Trade federation Cosatu says that a number of new regulations are expected to benefit domestic workers in South Africa over the coming year.
These changes are:
- The higher minimum wage in 2022;
- Coming benefits from the Compensation of Injury on Duty Amendment Bill;
- Further protection from harm through three specific gender-based violence bills currently being processed.
Cosatu said that domestic workers have already benefited from the passing of the National Minimum Wage Act in 2019 and more should benefit in 2022 when domestic workers salaries are increased to 100% of the National Minimum Wage.
As of March 2021, the minimum wage in South Africa is R21.69 for each working hour, However, domestic workers are currently seen as an exception under the National Minimum Wage Act and are entitled to a minimum wage of R19.09 per hour.
The national minimum wage commission said that ideally, a national minimum wage should be applicable to all employees across the country and irrespective of sector.
To avoid excessive disruption, however, the Minimum Wage Act established lower minimums for farm and domestic workers, with a process of gradual equalisation to the national minimum wage over time.
The commission has since recommended that the minimum wage of domestic workers be increased to 88% of the national minimum wage in 2021 and to 100% in 2022.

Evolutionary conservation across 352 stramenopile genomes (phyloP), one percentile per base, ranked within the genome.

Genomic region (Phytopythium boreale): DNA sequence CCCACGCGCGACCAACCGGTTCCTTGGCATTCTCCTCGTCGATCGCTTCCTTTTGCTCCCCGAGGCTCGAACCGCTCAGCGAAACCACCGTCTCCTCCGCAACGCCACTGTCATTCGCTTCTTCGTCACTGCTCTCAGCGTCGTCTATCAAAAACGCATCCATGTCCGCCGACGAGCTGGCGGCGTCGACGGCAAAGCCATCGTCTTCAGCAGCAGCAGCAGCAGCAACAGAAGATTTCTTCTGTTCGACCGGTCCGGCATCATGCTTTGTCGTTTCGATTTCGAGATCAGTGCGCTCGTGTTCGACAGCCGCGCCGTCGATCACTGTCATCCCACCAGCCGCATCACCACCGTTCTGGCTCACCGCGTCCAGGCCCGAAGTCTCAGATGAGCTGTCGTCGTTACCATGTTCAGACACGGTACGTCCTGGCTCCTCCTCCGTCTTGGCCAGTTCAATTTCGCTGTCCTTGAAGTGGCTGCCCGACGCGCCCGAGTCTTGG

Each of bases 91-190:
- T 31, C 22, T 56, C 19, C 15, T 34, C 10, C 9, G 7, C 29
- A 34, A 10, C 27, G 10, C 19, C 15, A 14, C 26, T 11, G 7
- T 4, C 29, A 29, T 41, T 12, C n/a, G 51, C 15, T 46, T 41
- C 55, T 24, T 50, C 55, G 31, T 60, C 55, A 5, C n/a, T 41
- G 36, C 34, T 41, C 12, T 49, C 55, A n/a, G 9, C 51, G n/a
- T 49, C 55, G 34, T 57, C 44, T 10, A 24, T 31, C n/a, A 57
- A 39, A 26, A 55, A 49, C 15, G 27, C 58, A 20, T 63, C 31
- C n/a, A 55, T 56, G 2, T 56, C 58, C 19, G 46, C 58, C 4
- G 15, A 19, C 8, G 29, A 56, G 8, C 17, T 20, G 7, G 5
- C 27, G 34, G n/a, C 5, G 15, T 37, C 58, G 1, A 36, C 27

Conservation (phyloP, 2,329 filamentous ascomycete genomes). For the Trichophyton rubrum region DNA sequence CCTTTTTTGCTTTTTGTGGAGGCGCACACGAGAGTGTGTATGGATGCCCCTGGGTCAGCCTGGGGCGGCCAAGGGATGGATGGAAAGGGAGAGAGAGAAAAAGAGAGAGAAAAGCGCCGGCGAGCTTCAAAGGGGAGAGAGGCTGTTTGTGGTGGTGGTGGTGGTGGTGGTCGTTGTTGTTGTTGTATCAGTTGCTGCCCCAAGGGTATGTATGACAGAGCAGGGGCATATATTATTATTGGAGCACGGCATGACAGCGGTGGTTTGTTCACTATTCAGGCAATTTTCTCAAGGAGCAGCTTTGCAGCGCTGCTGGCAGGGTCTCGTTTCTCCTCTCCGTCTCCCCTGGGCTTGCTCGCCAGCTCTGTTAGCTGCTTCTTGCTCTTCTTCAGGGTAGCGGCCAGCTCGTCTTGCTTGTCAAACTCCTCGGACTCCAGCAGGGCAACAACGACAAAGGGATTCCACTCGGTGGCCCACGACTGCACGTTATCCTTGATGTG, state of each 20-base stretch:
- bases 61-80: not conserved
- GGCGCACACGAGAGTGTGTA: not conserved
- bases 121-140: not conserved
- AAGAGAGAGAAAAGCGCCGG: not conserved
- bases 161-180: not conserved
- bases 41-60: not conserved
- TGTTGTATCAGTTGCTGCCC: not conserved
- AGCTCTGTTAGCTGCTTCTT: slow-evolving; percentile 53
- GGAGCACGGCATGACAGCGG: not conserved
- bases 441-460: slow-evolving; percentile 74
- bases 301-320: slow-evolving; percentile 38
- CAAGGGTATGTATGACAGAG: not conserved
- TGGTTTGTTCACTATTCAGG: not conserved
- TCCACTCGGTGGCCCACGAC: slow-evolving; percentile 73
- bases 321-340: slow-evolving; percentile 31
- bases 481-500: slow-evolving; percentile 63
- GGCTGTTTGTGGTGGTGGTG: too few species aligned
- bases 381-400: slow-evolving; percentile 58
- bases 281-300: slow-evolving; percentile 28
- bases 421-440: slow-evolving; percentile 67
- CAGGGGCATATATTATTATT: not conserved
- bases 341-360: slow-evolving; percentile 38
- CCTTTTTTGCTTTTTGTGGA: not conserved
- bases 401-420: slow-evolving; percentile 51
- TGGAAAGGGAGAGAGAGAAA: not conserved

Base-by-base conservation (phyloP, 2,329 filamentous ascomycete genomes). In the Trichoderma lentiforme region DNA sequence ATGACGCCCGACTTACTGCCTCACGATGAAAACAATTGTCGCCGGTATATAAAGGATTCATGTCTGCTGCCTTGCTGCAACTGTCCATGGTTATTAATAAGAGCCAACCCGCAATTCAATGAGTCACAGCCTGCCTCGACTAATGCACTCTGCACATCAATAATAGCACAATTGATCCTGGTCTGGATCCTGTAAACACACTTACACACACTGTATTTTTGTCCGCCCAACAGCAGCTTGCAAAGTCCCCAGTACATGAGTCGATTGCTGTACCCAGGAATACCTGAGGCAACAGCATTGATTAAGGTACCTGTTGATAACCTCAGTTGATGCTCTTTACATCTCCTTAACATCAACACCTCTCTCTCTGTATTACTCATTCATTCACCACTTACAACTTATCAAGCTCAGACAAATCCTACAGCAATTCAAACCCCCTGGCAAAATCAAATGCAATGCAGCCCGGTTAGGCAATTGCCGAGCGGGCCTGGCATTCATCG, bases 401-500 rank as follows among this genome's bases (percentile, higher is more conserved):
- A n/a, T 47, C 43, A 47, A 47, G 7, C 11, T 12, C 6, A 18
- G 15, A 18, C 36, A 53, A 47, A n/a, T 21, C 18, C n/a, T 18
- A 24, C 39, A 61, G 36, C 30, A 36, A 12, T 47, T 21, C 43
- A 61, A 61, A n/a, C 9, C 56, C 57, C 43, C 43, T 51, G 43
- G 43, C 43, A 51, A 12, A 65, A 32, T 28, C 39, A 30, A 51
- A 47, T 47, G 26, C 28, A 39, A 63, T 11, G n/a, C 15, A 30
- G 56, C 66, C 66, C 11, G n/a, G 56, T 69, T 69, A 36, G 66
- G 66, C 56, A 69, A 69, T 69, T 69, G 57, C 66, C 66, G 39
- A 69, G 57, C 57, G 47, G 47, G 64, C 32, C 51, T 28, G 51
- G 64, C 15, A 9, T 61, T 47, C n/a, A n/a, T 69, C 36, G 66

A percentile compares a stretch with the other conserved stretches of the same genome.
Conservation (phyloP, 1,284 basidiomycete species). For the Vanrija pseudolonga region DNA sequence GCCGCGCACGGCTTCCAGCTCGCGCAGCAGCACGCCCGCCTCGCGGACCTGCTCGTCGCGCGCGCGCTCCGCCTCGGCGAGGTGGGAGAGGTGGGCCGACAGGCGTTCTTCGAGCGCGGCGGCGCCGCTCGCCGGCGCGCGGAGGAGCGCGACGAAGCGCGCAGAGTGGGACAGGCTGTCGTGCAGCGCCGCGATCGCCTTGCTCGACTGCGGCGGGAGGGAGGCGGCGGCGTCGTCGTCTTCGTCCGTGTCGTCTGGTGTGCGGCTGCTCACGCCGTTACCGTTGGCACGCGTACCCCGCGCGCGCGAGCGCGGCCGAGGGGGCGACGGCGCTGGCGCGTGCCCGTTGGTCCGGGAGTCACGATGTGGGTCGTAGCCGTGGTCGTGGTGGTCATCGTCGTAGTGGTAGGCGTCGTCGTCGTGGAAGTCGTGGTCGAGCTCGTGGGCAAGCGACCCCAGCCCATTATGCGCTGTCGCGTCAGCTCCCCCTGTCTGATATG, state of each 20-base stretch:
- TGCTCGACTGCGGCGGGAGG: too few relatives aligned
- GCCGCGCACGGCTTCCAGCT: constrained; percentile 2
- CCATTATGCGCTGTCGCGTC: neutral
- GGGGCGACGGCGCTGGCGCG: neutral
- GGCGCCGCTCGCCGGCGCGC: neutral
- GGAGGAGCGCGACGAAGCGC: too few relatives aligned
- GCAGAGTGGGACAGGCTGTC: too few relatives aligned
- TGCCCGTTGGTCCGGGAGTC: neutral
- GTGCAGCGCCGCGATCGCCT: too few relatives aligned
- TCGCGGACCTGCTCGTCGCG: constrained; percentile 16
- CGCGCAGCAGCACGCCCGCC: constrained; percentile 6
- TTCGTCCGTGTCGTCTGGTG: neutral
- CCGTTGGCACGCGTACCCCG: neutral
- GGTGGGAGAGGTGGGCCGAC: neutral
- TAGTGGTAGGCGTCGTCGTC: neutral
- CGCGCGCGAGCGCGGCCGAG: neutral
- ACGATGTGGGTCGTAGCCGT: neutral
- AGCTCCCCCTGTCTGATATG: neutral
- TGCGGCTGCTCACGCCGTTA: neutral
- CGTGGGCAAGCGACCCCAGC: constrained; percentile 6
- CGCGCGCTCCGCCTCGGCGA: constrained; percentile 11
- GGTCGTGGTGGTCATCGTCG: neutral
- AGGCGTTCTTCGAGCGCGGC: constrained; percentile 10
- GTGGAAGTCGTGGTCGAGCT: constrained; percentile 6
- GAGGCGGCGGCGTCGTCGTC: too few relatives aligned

This adjustment of the minimum wage for domestic workers and farmworkers would amount to an increase of about R450 per month for a domestic worker.
Cosatu said that domestic workers are also set to benefit from the Compensation of Injury on Duty Amendment Bill which is currently being processed in parliament.
The bill will ensure that domestic workers are covered by the Compensation of Injury in Duty Fund for any workplace injury or illness, the trade federation said.
Benefits provided for under the Unemployment Insurance Fund were recently increased to extend maternity leave coverage and increase their benefits. Unemployment insurance payments were also increased.
There are also three gender-based violence bills currently being processed that seek to strengthen protection for women from sexual abuse and other forms of violence, Cosatu said.
“But overall, South Africa needs to work on its culture of human rights because many employers still treat their employees nothing more than glorified slaves.
“Workers, especially domestic workers, and migrant workers are reluctant to speak out in defence of their rights when four out of twenty workers are unemployed and millions continue to lose their jobs.”